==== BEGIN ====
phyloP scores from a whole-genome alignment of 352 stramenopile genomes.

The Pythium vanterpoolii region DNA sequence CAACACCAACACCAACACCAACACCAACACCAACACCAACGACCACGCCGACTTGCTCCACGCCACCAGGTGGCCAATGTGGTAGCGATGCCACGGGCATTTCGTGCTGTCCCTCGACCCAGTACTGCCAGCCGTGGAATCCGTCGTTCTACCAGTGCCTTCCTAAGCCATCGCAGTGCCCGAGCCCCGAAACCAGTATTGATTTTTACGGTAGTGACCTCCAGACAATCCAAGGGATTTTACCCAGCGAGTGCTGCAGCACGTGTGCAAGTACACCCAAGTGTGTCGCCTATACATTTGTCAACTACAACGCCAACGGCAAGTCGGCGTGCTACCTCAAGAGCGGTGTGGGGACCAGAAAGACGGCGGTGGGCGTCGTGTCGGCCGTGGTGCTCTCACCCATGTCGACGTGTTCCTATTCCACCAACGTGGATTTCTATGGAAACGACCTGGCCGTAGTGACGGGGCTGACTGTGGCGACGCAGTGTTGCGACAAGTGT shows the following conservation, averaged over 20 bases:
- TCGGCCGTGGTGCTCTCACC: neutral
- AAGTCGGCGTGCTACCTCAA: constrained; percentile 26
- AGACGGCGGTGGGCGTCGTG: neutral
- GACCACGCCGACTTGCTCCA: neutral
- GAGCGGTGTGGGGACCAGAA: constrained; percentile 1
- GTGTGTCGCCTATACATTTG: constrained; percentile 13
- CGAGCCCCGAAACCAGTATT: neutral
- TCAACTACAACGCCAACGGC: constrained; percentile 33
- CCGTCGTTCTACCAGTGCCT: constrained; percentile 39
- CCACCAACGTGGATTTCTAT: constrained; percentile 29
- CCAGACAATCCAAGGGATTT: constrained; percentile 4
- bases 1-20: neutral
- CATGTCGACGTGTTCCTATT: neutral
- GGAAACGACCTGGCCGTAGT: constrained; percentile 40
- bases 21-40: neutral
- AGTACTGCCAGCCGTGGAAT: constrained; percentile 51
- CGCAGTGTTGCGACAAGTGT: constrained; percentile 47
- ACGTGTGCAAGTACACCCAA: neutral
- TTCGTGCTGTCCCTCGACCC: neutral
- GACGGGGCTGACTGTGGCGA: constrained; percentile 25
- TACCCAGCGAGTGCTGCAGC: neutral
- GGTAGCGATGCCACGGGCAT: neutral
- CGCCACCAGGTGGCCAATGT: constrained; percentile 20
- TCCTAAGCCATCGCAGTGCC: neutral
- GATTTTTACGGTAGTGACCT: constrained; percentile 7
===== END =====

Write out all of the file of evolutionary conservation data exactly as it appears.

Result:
phyloP scores from a whole-genome alignment of 352 stramenopile genomes.

The Pythium vanterpoolii region DNA sequence CAACACCAACACCAACACCAACACCAACACCAACACCAACGACCACGCCGACTTGCTCCACGCCACCAGGTGGCCAATGTGGTAGCGATGCCACGGGCATTTCGTGCTGTCCCTCGACCCAGTACTGCCAGCCGTGGAATCCGTCGTTCTACCAGTGCCTTCCTAAGCCATCGCAGTGCCCGAGCCCCGAAACCAGTATTGATTTTTACGGTAGTGACCTCCAGACAATCCAAGGGATTTTACCCAGCGAGTGCTGCAGCACGTGTGCAAGTACACCCAAGTGTGTCGCCTATACATTTGTCAACTACAACGCCAACGGCAAGTCGGCGTGCTACCTCAAGAGCGGTGTGGGGACCAGAAAGACGGCGGTGGGCGTCGTGTCGGCCGTGGTGCTCTCACCCATGTCGACGTGTTCCTATTCCACCAACGTGGATTTCTATGGAAACGACCTGGCCGTAGTGACGGGGCTGACTGTGGCGACGCAGTGTTGCGACAAGTGT shows the following conservation, averaged over 20 bases:
- TCGGCCGTGGTGCTCTCACC: neutral
- AAGTCGGCGTGCTACCTCAA: constrained; percentile 26
- AGACGGCGGTGGGCGTCGTG: neutral
- GACCACGCCGACTTGCTCCA: neutral
- GAGCGGTGTGGGGACCAGAA: constrained; percentile 1
- GTGTGTCGCCTATACATTTG: constrained; percentile 13
- CGAGCCCCGAAACCAGTATT: neutral
- TCAACTACAACGCCAACGGC: constrained; percentile 33
- CCGTCGTTCTACCAGTGCCT: constrained; percentile 39
- CCACCAACGTGGATTTCTAT: constrained; percentile 29
- CCAGACAATCCAAGGGATTT: constrained; percentile 4
- bases 1-20: neutral
- CATGTCGACGTGTTCCTATT: neutral
- GGAAACGACCTGGCCGTAGT: constrained; percentile 40
- bases 21-40: neutral
- AGTACTGCCAGCCGTGGAAT: constrained; percentile 51
- CGCAGTGTTGCGACAAGTGT: constrained; percentile 47
- ACGTGTGCAAGTACACCCAA: neutral
- TTCGTGCTGTCCCTCGACCC: neutral
- GACGGGGCTGACTGTGGCGA: constrained; percentile 25
- TACCCAGCGAGTGCTGCAGC: neutral
- GGTAGCGATGCCACGGGCAT: neutral
- CGCCACCAGGTGGCCAATGT: constrained; percentile 20
- TCCTAAGCCATCGCAGTGCC: neutral
- GATTTTTACGGTAGTGACCT: constrained; percentile 7